Ah, it’s not really. A set-top box can be yours for about €50.

Saorview can be accessed through a set-top box or with integrated digital televisions.

MY FOLKS HAVE PIPED TV VIA A CABLE. DO THEY NEED SAORVIEW AND, IF SO, WHAT BOX TYPE DO THEY NEED?

Yes. They are going to need a set-top box or a Saorview approved TV.

A SAORVIEW? WHAT NOW?

Saorview-approved equipment – either set-top boxes on televisions – will have been tested and will be guaranteed to be compatible with the new system.

DON’T TELL ME I AM GOING TO HAVE TO GET A NEW TV.

Ah no, don’t be fretting now. You don’t actually need to buy a new television, but if you are in the market for one you may as well make sure it is digitally enhanced so to speak. Saorview approved TVs have decoders built in so there is no need for a separate set-top box.

I BOUGHT MY TELLY TWO YEARS AGO. IS IT SAORVIEW READY?

Possibly. Many TVs sold in recent years have a digital decoder built in. To get the Saorview channels your TV will need an MPEG-4 decoder.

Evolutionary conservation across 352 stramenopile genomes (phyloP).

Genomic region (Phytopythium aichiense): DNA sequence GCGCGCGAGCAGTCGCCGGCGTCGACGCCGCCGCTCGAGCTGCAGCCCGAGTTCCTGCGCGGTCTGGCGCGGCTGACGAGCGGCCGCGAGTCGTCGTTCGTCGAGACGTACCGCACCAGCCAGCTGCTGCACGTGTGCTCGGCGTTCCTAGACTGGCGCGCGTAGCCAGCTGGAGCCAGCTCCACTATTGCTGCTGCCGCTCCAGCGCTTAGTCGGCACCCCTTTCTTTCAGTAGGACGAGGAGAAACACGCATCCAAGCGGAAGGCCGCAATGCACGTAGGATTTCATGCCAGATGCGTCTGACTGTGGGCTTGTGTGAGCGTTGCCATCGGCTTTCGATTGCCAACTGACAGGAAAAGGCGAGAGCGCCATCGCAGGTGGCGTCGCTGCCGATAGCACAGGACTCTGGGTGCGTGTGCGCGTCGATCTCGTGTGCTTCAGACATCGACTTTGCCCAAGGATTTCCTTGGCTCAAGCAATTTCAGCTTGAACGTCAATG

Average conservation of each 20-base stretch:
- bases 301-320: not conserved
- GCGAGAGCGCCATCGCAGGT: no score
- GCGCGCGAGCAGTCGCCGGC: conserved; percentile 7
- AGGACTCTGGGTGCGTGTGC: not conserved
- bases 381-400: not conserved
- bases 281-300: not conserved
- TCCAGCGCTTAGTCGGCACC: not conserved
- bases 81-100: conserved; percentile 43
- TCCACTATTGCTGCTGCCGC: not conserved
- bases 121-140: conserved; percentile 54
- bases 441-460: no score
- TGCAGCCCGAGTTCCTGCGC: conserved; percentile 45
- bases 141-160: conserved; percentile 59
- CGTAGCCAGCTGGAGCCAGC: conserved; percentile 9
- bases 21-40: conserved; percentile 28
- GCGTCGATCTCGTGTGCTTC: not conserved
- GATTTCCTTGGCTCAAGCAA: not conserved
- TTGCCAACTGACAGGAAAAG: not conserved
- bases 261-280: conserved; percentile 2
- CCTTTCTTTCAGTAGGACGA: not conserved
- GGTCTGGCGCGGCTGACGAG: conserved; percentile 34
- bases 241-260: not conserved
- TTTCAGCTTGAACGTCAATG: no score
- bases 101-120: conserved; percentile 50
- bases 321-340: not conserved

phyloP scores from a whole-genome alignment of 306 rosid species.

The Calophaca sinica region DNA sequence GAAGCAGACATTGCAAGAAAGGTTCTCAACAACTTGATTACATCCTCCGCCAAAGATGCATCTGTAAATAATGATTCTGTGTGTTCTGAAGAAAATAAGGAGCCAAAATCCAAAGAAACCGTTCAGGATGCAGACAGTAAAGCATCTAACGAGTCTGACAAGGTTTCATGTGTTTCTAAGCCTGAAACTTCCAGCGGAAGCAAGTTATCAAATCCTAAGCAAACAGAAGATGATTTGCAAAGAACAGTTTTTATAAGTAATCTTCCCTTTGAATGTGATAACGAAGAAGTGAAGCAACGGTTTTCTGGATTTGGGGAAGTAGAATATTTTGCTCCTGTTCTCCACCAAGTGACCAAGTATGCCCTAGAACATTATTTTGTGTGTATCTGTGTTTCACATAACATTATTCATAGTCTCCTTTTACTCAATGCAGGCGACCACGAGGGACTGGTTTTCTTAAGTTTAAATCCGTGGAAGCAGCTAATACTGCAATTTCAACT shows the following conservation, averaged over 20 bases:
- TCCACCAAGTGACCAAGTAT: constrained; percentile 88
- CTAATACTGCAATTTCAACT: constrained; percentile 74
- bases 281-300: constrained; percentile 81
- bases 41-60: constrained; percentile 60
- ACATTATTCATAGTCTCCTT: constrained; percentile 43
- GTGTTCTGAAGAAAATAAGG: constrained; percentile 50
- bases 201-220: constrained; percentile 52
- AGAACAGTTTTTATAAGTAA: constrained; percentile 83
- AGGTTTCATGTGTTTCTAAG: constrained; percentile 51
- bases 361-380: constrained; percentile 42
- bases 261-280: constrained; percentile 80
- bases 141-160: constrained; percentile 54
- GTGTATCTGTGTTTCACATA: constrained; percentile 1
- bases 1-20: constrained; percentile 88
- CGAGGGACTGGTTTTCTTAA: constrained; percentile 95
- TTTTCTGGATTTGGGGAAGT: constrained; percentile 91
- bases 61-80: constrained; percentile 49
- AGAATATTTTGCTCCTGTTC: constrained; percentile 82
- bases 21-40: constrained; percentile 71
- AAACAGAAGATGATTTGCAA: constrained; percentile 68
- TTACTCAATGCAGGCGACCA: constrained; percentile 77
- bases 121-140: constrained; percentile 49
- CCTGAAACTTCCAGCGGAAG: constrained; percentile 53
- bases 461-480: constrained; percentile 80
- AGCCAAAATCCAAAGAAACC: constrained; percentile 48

It’s not hard to check if your TV has such a decoder. There is an approved product listing on saorview.ieor you can scan the manual for the magic “MPEG-4” phrase. If you don’t have a manual, Google your TV model number and check the online manual.

THAT SOUNDS COMPLICATED.

That’s only the half of it. Another way to check the digital qualities of your TV is to go to the set-up menu and see if it allows you to choose analogue and digital tuning. If it does, select digital tuning.

If you receive TV pictures and sound you have an MPEG4 TV. If you receive sound but no pictures you have an older MPEG2 TV. Yet another way to check is to run a first-time set-up with your TV: if it finds RTÉ News Now, you’re good to go.

IF I DO NEED THE SET-TOP BOX, CAN I INSTALL IT MYSELF?

For most people switching is simple. You buy a Saorview approved set-top box, or a Saorview approved television, plug your existing aerial connection into the socket at the back, and menus then prompt you what to do next. It should take about five minutes.